So how do you plan to support the arts in 2020?
In the coming weeks, you will be reading a lot in this column about Savannah Stopover, Savannah Music Festival and other upcoming musical performances, but I want to devote this first Do column of 2020 to local theatre.
If you are looking for new things to do and new ways to engage with our local arts communities, you should think about supporting any and all of our organizations that are producing quality work.
Sure, we wouldn’t have so many quality productions if the public did not show adequate support, but too often I find myself reviewing performances that are nowhere near sold out. (And, yes, I buy my own tickets to show my personal support for the efforts.)
I routinely talk to friends who vaguely vow to attend more performances, and I talk to theatregoers who follow only one company and don’t branch out.
No more excuses. I hope readers will take some chances in 2020. Individual tickets are generally $20 or so – far less than some of you are spending on a typical night out, or even just lunch.
I am probably leaving out something important, but consider the following options on the horizon.
The Savannah Stage Company will announce their 2020 season on Jan. 24., and The Collective Face Theatre Ensemble will continue their 10th anniversary season in February with Lynn Nottage’s “Intimate Apparel.”
Savannah Repertory Theatre’s production of Christopher Durang’s comedy “Vanya and Sonia and Masha and Spike” opens on Feb. 28.
Asbury Memorial Theatre will stage “Man of La Mancha” in March.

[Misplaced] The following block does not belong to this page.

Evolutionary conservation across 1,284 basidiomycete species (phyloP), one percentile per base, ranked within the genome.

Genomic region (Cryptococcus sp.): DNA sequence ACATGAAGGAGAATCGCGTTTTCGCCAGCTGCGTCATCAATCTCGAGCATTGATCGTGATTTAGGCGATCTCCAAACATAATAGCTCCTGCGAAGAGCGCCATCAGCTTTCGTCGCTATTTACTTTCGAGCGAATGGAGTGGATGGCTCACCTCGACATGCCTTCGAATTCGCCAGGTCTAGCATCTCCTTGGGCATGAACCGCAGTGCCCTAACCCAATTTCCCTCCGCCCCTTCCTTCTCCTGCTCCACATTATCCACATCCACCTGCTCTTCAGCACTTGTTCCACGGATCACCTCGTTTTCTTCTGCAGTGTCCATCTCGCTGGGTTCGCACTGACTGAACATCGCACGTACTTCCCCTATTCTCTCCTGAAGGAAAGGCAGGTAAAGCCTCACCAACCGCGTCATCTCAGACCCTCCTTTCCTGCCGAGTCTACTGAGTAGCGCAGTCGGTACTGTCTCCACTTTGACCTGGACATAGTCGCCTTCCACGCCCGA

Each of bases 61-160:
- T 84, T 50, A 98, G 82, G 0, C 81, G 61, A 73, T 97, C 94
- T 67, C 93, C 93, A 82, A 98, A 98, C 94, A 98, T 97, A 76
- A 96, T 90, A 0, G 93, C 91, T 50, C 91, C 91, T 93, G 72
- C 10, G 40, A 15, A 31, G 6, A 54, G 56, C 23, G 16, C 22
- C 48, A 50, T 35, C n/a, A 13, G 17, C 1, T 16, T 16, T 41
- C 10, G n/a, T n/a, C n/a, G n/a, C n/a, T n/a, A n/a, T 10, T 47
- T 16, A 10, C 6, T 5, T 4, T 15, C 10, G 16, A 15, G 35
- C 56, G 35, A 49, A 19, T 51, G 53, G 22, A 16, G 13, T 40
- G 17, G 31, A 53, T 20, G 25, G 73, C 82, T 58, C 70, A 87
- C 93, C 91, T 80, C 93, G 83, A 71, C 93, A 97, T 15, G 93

The Savannah Theatre cast and band will stage the tribute “Beatles By Request” from Jan. 25 to Feb. 2. and “The Great American Trailer Park Musical” from Feb. 7 to Feb. 16.
The Savannah Children’s Theatre’s “Matilda” runs from Jan. 24 to Feb. 9.
The Bay Street Theatre has not yet scheduled any dates for 2020, but fans are certainly planning on “The Rocky Horror Show” musical around Halloween.
We are also looking forward to news from Savannah Shakes and the new Unvarnished Theater Company.
And that’s not all. Local colleges and schools also do strong work.
Georgia Southern University, where I hold a lecturer position, will stage Michael Hollinger’s “Red Herring” in the black box at Jenkins Hall on the Armstrong Campus from Feb. 20 to 23 and Bruce Norris’ “Clybourne Park” on the main stage in March.
So start marking those calendars and following new Facebook pages.
Bill Dawers writes City Talk in Savannah Morning News and blogs at hissing lawns (www.hissinglawns.com). Email firstname.lastname@example.org.
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